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October 17, 2001

Curt Schilling


THE MODERATOR: Questions for Curt Schilling.

Q. Your thorough ethic of preparation, what prompted you to adopt that?

CURT SCHILLING: Losing, getting beat and paying attention to guys that do it right and talking to guys that have done it right. My program, as far as preparation goes, probably is a combination of 20 or 30 different guys from Bob Gibson to Roger Clemens to Maddux, Tony Gwynn, Johnny Podres, I could go on and on. A lot of people have had input in helping me put together the program that I use to get ready to pitch.

Q. Can you talk about Damian Miller and his role in your success and Randy's?

CURT SCHILLING: Well, if there's any justice in the world, Damian Miller will win the Gold Glove this year. I don't think there's any question - no disrespect to anybody else - I don't think there's a catcher in this league who has played as much and as consistently behind the plate as he has. He's been a huge factor in my mind in the consistency that I've had this year. It's not easy doing what he's done with the staff that we've had and the changes that we've had in our staff and running out, irregularly running out different guys to start. He's been kind of the shepherd of the flock of guys that we've had on this pitching staff, and he's done a magnificent job. I don't think Randy is, and I really don't think Miguel is, we're not easy guys to catch and still be good, still throw runners out. He's been really good, and done a magnificent job all year long.

Q. When you talk about your preparation, does he have a role in that preparation? Will you talk to him before a game? Are there things that you would do regardless of who's catching?

CURT SCHILLING: Absolutely. For the four days I'm not pitching, he and I will comment and I'll say things to him about hitters and things, and the day that I pitch, usually the day before I pitch we'll talk a little bit. The day I pitch we'll have a meeting, a sit-down meeting, go over the line-up. I'll tell him exactly what I want to do, how I want to pitch guys. If it's the second, third, fourth game of the series, I'll ask him about what he's seen, comparatively speaking, to my scouting reports. If he sees anything that he thinks might be a little bit different.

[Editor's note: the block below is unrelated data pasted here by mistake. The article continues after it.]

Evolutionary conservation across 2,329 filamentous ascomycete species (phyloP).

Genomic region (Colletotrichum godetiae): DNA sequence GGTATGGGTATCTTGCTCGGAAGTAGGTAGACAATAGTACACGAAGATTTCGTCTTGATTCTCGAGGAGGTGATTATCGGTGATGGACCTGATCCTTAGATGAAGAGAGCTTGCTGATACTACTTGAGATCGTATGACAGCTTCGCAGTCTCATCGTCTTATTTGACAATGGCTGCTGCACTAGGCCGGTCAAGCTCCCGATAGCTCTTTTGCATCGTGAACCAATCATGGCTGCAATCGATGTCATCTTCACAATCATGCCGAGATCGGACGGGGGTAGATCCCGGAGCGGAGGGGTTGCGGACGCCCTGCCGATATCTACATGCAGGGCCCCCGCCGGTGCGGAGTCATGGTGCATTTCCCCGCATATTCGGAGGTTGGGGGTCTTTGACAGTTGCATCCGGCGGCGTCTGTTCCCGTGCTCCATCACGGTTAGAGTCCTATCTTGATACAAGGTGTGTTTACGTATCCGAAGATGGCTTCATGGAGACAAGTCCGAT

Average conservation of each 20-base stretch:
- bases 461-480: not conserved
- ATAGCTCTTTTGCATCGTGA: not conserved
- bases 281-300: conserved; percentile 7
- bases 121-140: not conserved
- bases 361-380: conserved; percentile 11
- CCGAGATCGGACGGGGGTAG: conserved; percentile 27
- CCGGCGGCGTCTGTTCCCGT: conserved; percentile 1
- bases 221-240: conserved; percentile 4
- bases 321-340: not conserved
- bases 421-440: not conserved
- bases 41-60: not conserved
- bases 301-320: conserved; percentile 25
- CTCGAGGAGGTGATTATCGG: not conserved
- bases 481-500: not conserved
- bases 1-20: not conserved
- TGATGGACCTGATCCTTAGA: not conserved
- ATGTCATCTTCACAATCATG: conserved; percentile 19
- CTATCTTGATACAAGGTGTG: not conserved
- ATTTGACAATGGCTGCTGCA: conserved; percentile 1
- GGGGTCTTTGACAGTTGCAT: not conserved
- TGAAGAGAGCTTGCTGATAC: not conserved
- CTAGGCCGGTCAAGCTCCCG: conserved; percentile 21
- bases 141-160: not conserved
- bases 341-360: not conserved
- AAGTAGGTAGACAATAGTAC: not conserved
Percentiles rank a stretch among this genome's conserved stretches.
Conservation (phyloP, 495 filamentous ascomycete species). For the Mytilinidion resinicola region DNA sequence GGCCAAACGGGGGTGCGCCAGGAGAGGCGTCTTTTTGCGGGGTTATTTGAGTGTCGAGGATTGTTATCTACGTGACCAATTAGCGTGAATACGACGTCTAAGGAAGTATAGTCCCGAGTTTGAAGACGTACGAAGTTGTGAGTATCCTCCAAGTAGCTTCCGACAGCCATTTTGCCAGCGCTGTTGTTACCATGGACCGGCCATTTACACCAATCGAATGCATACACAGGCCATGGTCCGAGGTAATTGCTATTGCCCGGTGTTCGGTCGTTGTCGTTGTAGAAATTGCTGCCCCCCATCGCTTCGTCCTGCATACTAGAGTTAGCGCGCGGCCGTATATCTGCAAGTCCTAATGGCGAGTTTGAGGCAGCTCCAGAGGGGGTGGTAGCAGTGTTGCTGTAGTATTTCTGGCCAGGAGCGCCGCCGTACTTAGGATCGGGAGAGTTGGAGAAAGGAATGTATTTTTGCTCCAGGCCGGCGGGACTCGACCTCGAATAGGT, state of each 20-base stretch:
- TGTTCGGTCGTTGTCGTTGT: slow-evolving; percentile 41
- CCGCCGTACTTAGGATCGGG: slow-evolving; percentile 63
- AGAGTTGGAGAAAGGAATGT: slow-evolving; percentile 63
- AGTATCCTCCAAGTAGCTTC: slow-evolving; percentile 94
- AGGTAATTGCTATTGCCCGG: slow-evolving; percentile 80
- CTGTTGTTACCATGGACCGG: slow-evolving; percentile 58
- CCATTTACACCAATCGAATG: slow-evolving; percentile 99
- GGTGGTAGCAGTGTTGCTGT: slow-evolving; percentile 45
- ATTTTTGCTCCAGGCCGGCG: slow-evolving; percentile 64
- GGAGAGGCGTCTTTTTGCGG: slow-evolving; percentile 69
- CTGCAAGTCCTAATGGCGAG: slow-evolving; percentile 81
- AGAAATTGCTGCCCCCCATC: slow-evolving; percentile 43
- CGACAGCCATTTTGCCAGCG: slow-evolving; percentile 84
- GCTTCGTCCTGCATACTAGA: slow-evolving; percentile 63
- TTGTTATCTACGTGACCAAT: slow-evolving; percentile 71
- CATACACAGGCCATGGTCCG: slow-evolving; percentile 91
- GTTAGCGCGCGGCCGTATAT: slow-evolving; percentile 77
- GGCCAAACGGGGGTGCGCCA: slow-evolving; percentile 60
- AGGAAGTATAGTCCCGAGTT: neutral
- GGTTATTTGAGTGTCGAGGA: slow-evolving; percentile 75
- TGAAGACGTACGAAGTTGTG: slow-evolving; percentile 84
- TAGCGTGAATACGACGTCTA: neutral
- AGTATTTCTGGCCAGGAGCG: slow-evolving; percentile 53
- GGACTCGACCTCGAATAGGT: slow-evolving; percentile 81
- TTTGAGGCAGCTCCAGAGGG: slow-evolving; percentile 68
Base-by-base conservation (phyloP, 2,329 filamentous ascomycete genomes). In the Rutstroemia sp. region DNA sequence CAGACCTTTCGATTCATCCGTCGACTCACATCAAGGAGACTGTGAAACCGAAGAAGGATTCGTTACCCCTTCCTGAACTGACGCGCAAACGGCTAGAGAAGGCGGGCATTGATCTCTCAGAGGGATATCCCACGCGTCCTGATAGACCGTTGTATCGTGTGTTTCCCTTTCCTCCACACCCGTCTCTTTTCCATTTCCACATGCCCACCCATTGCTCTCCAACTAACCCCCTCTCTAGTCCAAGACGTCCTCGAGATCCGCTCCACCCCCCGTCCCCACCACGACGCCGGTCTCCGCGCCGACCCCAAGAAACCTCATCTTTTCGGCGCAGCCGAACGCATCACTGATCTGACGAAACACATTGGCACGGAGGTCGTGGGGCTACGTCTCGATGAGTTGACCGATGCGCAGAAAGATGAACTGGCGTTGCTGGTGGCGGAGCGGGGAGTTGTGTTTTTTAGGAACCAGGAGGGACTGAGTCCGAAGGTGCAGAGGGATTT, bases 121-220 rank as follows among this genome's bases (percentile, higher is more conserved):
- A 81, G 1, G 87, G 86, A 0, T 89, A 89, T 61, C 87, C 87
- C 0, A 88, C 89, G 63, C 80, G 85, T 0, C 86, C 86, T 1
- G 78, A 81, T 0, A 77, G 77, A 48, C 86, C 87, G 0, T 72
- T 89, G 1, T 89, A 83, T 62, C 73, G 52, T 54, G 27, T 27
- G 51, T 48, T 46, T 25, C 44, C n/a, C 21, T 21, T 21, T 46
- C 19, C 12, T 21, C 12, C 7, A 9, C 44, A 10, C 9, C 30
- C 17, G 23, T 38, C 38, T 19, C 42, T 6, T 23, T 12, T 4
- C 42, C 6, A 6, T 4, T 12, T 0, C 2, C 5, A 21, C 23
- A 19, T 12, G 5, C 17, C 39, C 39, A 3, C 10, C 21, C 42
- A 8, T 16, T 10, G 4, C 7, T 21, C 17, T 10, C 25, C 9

Q. They talk about St. Louis being a great baseball town. How would you describe Phoenix? What kind of baseball market is there?

CURT SCHILLING: I don't know. I think it's in its adolescence as a baseball town. That would be the safest way to put it (laughter). And you don't want to slight the people that have shown up, because the last couple nights they've been loud. But it hit me the other day watching the Yankees-A's game, the one constant in St. Louis and New York is the buzz. There doesn't have to be something going on in the field for the crowd to be into what's going on. There's a buzz. I noticed that in Game 5 when I went to the dugout before I went to the bullpen, there was a buzz in the crowd. There was some electricity. Fans underestimate their ability to impact the ball game, home fans and how we approach things and how we do things. I'm someone that feeds on the crowd noise and adrenaline that that gives you at home and on the road. Still one of the things that I take with me out there when I pitch on the road is Terry Mulholland told me a long time ago we were playing in Atlanta in the post-season. We were laughing about the fact -- this is when the tomahawk chop was big. They were loud at the old stadium. He said, "The amazing thing is you have the ability to shut every one of those people up as a pitcher." You kind of use that to motivate yourself to make a stadium quiet when you're pitching on the road. Fans are huge. In this city, I guess with seeing what Mr. Colangelo has done is disappointing that the fans haven't turned out more. With everything that's been going on in the last four, five, six weeks, I guess there's some understanding from the players' standpoint. But it would be nice to have a packed and a loud house.

Q. The difference between 1-1 and 2-0, you're not going to be available tomorrow, can you tell us the motivation between killer instinct and being back in the series?

CURT SCHILLING: I'd much rather be pitching a game that if we won we'd be up 3-0 than a game where we need to win to be up 2-1. In a seven-game series, I think it's drastically different. I mean the games are obviously -- each game is the most important one you play. But I don't think after Game 1 yesterday either team was feeling too up or too down. I mean, it was one game for us. It was only one game for them. As opposed to the five-game series where one game is, in my mind, a lot bigger. These guys have been here ten years. So I don't expect them to be over there going, "Oh, geez, this is a must-win." I don't think it's a must-win in a seven-game series until somebody's at three wins. I mean, I'm not going to -- regardless of what the series is at when we go there and play Friday, I don't know that it will change my feeling one way or the other.